Leaf Type: Pu’er
Where to Buy: Verdant Tea
A perfectly integrated blend with Yanxin’s Reserve ’04 pu’er, elderberry and spice that spans the whole flavor spectrum. . . .
We love pu’er for its multi-dimensional complexity. One of the most interesting and often overlooked elements of the pu’er experience is the vaguely numbing and tingling sensation that fine pu’er leaves in the aftertaste. Our goal with this blend was to highlight this textural quality of great shu pu’er, while at the same time creating a warming, rich and perfectly integrated taste experience.
We start with the incredible Yanxin’s Reserve ’04 Shu Nuggets. This tea is known for its pastry-like dessert flavors, and its smooth sweet aftertaste. We build on that richness with one of our favorite ingredients to pair with shu pu’er, dried elderberries. The dark sweetness of the elderberries brings out the natural berry qualities of the pu’er itself, and lingers on the sides of the tongue.
Next we draw out the pastry sweetness of the pu’er with a touch of licorice root, which helps highlight and blend the sweet spice of ginger root. Ginger starts to emphasize the tingling texture of this fine pu’er, but on its own, it doesn’t push quite far enough. That is why we added a touch of Sichuan peppercorn to round out this tea and make it whole. Sichuan peppercorn has a uniquely numbing flavor that elevates this blend to a new level. Taken as a whole, no one flavor stands out above the others. They work together smoothly to emphasize everything warm and satisfying that we love about shu pu’er.
Learn more about this tea here.
Verdant once again impresses with a blend that is masterfully created. I hesitated to order a sample of this because I do not like licorice, not even a little. However I love elderberry, love pu’er, and throughly enjoy anything with any kind of pepper in the blend. I had never heard of sichuan pepper so I was intrigued. Also it is getting cool in my area of the world, and anything that sounds remotely like chai is on my mind.
Also I know that often when tea is blended masterfully, as Verdant always does, some of the ingredients we often would shy away from do not come across on the palate as they would in their straight from. So I took a risk, although I knew it was a small one, that I may not enjoy this tea, and got the sample anyway. I could not be more pleased that I did!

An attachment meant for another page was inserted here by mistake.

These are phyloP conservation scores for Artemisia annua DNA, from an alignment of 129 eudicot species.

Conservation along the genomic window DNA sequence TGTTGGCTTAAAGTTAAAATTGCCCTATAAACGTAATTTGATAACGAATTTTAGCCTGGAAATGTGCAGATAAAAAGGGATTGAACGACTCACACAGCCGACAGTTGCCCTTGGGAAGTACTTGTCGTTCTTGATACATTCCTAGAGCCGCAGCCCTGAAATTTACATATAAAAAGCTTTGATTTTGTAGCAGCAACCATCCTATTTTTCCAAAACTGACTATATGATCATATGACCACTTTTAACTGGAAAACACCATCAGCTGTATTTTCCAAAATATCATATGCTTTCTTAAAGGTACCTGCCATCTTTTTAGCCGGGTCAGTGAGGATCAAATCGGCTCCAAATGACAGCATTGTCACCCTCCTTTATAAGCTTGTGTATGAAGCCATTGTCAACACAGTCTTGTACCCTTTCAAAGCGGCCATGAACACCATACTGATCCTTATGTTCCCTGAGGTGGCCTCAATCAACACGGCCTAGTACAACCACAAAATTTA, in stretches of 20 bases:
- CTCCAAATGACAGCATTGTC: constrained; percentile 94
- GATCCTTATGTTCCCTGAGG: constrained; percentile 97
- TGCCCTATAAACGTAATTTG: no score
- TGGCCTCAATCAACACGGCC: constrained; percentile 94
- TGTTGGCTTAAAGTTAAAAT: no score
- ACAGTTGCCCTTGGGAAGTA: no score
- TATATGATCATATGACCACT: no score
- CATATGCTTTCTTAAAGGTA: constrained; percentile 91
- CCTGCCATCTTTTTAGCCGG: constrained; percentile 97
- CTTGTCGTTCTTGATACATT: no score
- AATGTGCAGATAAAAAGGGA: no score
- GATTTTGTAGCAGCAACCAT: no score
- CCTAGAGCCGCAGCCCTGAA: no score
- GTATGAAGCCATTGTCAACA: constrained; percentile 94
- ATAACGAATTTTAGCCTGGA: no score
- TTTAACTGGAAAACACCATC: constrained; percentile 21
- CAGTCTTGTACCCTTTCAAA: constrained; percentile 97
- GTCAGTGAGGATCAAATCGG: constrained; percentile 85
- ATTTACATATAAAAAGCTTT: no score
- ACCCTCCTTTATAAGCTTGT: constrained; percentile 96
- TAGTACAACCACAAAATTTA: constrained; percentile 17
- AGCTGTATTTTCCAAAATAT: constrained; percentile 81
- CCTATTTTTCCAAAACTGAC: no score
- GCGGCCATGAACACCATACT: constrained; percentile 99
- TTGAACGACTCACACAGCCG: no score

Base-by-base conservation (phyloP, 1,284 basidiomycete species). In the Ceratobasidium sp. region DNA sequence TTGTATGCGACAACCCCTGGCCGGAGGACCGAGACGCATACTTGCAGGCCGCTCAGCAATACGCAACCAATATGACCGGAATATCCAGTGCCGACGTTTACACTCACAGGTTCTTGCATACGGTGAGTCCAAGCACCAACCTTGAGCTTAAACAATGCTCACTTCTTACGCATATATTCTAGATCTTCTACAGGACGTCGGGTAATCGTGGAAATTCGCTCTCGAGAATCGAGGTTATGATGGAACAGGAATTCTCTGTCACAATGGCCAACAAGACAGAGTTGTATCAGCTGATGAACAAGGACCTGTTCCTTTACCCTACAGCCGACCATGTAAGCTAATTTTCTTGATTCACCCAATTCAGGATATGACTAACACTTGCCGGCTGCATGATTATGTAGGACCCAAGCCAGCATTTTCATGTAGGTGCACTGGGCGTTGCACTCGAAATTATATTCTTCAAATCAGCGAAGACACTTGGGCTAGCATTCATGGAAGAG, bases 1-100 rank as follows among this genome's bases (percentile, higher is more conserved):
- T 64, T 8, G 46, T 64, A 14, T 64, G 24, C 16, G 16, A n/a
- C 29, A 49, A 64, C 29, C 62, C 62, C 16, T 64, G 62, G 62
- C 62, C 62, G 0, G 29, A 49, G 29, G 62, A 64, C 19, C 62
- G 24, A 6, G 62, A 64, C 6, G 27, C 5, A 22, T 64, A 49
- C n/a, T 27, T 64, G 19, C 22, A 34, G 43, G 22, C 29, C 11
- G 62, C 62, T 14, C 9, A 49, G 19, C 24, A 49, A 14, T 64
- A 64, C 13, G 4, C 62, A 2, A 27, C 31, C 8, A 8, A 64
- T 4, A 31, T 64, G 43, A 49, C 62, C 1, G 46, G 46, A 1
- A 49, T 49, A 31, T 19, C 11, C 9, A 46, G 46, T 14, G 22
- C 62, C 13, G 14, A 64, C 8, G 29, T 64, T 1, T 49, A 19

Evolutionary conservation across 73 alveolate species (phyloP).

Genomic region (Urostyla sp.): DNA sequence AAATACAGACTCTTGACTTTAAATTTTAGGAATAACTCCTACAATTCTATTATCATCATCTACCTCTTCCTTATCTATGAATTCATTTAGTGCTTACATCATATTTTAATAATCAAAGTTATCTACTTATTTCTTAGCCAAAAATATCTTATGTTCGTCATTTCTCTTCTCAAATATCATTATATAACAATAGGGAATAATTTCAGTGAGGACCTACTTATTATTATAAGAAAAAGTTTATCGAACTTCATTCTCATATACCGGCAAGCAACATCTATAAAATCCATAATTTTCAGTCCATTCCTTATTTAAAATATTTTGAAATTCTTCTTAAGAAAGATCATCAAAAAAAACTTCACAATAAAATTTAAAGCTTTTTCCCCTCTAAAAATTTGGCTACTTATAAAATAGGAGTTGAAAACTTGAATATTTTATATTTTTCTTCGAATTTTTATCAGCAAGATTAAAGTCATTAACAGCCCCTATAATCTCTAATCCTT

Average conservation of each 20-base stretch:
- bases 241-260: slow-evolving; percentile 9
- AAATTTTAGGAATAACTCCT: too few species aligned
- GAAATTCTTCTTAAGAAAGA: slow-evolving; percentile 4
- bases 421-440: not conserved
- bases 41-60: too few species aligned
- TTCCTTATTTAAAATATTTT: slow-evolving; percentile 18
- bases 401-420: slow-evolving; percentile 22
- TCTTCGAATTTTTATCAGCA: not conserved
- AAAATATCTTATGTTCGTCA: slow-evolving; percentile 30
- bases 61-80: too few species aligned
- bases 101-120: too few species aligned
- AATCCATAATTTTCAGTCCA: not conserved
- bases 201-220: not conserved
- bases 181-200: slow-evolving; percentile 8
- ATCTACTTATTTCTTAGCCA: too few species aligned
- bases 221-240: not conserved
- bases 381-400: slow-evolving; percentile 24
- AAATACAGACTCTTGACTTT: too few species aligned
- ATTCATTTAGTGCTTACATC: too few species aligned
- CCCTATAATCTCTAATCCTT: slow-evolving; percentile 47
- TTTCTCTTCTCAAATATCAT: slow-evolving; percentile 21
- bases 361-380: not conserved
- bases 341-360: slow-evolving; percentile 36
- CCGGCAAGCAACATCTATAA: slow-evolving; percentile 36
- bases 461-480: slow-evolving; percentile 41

As with any pu’er you get multiple flavorful steepings and this truly is a tea to sit down and take your time with.
What I love most about this tea is the leathery aspect. It is reminiscent of a historical library with old leather bound books in abundance. The elderberry is so present with a tart yet sweet existence that sneaks out now and then delighting the tongue with its ripe sweet flavor. The mouthfeel is creamy and thick. The pepper gives the perfect amount of “bite” without hiding the other flavors beneath it. Of course the pu’er allows for a sweetness of its own and that trademark earthiness that I love so much. There is a marked presence of ginger so if you are not one who enjoys a ginger flavor this may be the one thing that would dissuade you from trying this tea. However I have had many teas with ginger as a flavor element and none, so far, have been up to par with the quality of this ginger.
The ginger does not overwhelm the cup but rather says “yes I am here” politely with each sip. So perfectly blended is this cup that it is easy to pick out each element, forgetting the others, for a while, but then they meld together perfectly in a balanced unifying harmony. So the individual ingredients are the melody, the balance of the blend itself is the harmony, with the chorus being the huge smile on my face after every sip. Nowhere did I taste licorice as an individual component however perhaps I did not want to. Perhaps it is just as the tea description says: “Next we draw out the pastry sweetness of the pu’er with a touch of licorice root, which helps highlight and blend the sweet spice of ginger root.” Perhaps this is in fact why I feel that ginger does not overwhelm. When a master blender is given the same ingredients as a not so experienced blender the end result can be quite different. So licorice does not take on a single note of its own but rather tames the ginger from being too strong of an element. That is exactly what I get in my own tasting of this tea.
I no longer partake in drinking alcohol however I would compare this tea to a fine liquor such as a single malt scotch, or a fine brandy perhaps. I can envision myself sitting in a Victorian library, on a chaise lounge, curled up with a great book, bound in leather of course, (the book, not me), and a cup of this elegant tea.